One of the commonplaces of our cultural discourse is that museums are the new temples, and art, the religion of modernity. I’ve seen it expressed somewhere as “culture replaces scripture,” and I confess it made me chuckle, reading it from my office as director of a museum whose mission is to “celebrate and interpret art related to the Bible and its cultural legacy.” Seen from this perspective, MOBIA could be considered as rather counter-intuitive. I prefer to think of it as ahead of its times.
What we try to do at MOBIA is to put scripture back into culture. To think that culture can indeed replace scripture is rather reductive. After all, so much of our culture is informed, nurtured, and shaped by the books of the Bible and by the Jewish and Christian traditions. Come visit us and you’ll immediately understand what I mean. The art we show could belong in any other museum; the story we tell is a bit different because it highlights the religious context in which and for which art was created. I like to think we widen the lens through which we discuss, display and document art of a biblical nature.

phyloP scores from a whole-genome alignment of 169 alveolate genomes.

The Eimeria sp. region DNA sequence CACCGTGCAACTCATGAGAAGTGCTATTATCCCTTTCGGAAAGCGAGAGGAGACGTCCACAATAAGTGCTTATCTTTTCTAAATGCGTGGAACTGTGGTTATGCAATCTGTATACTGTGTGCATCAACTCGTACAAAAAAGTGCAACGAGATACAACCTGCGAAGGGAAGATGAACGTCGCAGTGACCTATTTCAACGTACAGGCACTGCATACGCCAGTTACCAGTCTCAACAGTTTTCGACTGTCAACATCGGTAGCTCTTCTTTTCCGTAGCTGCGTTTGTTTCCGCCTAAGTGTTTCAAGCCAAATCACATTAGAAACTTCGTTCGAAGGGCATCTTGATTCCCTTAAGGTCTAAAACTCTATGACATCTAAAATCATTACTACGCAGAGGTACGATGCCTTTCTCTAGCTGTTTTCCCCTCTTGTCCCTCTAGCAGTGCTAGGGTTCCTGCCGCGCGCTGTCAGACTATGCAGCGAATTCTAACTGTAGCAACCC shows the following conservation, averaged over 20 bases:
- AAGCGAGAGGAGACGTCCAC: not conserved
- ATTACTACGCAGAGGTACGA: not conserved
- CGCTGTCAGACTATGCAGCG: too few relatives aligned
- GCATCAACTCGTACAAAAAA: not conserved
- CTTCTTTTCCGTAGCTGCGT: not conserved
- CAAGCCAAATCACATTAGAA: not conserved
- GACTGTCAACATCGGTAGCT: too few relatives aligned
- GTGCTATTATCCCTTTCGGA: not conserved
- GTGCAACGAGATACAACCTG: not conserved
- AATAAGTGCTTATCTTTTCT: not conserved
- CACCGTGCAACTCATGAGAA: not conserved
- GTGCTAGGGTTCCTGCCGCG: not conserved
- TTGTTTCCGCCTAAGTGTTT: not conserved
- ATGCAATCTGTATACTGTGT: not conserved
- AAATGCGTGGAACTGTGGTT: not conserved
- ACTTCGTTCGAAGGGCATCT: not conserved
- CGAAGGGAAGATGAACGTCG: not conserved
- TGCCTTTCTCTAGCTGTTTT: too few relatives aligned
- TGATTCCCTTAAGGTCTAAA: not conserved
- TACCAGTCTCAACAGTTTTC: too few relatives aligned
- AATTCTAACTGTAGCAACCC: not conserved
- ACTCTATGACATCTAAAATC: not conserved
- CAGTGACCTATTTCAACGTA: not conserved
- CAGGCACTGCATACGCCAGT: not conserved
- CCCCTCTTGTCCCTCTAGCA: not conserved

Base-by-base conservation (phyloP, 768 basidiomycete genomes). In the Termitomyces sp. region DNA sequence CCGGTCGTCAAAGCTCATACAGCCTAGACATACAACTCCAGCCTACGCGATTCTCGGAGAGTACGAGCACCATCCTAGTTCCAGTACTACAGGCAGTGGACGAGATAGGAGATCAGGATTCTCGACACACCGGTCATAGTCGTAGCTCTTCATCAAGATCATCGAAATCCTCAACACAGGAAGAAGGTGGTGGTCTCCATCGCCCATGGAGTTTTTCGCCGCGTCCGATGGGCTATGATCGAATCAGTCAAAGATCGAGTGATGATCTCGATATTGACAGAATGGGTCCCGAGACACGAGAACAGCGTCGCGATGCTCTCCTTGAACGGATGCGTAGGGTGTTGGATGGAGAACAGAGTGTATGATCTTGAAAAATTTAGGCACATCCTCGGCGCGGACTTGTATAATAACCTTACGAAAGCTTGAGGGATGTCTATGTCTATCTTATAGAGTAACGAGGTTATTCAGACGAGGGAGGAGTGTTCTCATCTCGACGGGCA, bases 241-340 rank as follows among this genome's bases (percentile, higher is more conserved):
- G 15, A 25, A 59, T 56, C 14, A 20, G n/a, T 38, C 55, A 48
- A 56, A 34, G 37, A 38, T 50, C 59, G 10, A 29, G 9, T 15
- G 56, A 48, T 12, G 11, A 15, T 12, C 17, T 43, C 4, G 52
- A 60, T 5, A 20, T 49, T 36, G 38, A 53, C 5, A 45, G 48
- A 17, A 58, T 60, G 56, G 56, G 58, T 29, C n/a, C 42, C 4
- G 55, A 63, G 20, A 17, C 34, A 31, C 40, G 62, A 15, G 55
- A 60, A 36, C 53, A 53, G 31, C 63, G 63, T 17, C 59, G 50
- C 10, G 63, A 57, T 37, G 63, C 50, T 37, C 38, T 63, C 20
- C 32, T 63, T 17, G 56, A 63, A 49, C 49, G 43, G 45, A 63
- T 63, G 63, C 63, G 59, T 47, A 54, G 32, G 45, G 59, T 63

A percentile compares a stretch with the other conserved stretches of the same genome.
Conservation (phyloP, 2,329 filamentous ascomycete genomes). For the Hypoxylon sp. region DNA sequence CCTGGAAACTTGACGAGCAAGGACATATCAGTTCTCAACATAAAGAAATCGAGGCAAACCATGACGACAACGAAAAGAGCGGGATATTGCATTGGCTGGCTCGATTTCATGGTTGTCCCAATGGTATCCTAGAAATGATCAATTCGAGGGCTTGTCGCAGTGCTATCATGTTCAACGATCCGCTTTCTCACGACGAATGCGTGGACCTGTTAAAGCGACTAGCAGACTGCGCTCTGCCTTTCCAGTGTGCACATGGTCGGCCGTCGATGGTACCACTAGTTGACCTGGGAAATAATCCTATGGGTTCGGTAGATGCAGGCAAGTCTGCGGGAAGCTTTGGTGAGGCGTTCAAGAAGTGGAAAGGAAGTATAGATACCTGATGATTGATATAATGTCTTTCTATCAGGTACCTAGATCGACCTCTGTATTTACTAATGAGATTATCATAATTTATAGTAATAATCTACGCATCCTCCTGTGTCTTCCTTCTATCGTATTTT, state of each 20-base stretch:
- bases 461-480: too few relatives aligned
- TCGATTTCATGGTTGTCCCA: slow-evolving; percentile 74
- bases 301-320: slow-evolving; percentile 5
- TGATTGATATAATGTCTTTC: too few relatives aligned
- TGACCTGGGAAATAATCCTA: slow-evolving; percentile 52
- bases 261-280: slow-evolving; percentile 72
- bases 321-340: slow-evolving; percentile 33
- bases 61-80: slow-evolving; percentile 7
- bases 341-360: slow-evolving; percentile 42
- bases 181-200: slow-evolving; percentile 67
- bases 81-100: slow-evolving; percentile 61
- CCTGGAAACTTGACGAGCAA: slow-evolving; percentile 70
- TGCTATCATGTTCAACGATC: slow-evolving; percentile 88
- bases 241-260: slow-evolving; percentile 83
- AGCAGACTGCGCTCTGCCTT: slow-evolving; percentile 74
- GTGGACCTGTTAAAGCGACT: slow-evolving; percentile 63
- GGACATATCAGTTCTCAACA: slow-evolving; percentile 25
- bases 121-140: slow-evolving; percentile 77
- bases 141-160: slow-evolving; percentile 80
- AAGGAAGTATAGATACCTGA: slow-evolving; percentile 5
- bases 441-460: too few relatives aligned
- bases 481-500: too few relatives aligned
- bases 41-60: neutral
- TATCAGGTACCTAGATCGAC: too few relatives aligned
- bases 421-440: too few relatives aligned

Once you come to MOBIA, remember to come back often—being a museum without a collection means that every few months the experience is completely different. This spring, an exhibition of 20th-century Art Deco muralist Hildreth Meière will be followed by a reconstruction of a major 14th-century altarpiece from Siena, and, in the fall, by the first-ever exhibition to focus exclusively on Louis Comfort Tiffany’s liturgical commissions. One exhibition at a time, our message is this: enjoy the beauty of art while at the same time pondering why it was created, how it was perceived originally, and what it meant - and continues to mean - to its audience.